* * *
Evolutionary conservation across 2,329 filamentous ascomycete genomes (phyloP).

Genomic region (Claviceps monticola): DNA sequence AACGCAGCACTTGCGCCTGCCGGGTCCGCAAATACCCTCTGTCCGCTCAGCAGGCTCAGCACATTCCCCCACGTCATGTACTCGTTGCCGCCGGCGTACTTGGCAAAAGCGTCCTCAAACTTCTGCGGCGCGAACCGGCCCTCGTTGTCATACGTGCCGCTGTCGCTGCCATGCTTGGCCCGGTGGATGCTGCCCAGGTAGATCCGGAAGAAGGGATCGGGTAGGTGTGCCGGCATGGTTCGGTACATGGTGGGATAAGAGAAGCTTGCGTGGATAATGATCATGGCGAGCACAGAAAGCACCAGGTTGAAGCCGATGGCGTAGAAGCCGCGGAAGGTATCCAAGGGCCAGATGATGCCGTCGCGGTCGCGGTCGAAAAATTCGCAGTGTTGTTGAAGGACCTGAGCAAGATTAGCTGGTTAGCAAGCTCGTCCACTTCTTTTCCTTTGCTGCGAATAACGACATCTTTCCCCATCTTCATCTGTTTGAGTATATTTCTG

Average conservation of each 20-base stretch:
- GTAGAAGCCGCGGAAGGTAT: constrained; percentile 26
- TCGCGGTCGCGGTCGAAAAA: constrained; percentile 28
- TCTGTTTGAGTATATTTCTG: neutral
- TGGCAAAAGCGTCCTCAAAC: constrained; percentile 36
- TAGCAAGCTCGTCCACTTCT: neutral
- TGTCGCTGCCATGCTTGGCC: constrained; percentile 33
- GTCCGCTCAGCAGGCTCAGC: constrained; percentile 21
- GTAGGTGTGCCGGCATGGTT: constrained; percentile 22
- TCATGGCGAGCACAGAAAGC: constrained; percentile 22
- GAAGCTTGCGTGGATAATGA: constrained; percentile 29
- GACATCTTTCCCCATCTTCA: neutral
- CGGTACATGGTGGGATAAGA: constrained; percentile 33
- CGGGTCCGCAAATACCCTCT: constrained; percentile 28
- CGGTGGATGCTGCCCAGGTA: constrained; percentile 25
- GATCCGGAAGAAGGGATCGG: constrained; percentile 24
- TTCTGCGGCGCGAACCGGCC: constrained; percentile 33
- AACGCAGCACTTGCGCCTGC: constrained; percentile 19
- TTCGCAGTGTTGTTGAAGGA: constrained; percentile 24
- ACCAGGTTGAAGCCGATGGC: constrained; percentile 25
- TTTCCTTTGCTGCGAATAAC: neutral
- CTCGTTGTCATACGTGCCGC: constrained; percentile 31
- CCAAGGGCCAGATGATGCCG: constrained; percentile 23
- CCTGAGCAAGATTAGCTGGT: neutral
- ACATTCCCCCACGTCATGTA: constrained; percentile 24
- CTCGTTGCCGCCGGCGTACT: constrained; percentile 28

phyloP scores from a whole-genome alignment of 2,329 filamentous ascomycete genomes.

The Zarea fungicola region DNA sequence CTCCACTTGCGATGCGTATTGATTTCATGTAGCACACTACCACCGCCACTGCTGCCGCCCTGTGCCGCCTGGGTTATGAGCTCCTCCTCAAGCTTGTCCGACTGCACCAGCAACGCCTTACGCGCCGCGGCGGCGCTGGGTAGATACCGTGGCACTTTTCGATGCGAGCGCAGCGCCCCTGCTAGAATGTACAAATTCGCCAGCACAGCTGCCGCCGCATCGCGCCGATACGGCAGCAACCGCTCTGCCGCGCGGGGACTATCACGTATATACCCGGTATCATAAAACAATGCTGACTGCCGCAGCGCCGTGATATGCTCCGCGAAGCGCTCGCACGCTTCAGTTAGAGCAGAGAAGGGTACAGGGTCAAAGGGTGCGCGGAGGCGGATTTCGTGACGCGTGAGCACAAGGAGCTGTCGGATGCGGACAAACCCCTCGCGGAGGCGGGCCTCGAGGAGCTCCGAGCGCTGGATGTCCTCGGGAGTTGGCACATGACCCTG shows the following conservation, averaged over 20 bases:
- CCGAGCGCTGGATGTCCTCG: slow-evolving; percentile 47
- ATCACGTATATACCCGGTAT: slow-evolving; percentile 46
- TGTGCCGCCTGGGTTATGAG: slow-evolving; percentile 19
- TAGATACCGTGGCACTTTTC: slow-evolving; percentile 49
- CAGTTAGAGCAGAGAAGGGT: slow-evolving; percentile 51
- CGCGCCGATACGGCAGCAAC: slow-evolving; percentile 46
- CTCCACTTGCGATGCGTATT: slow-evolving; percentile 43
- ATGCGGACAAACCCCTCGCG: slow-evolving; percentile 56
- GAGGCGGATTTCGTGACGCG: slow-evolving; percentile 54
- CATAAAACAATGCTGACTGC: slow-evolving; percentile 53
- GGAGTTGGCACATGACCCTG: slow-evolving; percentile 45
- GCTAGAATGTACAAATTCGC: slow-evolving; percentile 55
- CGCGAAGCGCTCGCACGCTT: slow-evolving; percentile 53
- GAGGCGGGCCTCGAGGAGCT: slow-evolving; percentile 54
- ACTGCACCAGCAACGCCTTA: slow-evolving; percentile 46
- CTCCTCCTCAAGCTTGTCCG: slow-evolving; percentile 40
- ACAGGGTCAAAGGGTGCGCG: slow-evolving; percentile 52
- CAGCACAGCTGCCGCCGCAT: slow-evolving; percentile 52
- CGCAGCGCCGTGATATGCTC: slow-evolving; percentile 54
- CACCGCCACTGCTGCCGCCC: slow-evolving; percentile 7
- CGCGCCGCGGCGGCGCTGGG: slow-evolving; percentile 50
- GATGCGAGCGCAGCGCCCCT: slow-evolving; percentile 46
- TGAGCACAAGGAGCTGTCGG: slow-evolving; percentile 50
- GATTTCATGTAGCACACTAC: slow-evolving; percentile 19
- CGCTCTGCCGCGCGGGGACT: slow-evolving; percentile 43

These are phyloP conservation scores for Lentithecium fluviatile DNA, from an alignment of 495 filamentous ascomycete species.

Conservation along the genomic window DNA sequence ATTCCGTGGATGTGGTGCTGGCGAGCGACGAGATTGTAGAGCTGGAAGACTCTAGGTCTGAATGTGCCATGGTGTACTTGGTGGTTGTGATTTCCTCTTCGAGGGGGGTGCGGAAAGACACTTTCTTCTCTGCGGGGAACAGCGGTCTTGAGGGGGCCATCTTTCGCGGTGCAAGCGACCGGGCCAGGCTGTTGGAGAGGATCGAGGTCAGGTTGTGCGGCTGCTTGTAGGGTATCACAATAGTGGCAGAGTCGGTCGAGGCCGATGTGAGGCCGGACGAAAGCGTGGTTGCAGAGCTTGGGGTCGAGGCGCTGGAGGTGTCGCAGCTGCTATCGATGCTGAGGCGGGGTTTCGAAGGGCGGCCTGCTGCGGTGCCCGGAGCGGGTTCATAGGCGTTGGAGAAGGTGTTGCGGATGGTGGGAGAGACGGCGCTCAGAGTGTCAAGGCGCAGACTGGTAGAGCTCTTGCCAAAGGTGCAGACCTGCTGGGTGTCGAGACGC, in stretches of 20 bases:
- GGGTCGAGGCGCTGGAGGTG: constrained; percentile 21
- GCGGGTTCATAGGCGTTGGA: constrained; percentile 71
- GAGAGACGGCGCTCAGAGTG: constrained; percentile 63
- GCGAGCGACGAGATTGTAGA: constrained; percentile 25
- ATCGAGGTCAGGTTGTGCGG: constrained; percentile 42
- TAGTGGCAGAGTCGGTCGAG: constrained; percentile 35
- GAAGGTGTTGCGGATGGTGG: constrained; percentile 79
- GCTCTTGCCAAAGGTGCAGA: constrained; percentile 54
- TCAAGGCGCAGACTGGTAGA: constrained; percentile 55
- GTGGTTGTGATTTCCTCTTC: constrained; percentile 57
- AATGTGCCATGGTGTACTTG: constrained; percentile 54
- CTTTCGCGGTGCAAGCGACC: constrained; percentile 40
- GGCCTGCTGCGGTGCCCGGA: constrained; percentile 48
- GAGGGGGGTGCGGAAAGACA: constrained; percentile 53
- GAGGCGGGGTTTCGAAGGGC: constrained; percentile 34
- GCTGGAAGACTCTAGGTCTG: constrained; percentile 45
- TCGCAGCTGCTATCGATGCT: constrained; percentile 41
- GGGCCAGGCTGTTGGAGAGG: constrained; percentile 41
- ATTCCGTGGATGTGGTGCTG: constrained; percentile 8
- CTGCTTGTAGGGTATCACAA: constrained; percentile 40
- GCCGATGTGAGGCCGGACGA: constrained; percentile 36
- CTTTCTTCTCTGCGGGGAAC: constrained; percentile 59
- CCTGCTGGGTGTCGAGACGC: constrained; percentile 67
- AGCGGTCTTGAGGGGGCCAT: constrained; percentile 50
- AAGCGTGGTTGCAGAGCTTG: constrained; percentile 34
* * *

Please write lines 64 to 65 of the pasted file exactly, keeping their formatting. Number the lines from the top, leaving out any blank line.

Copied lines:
- GAAGGTGTTGCGGATGGTGG: constrained; percentile 79
- GCTCTTGCCAAAGGTGCAGA: constrained; percentile 54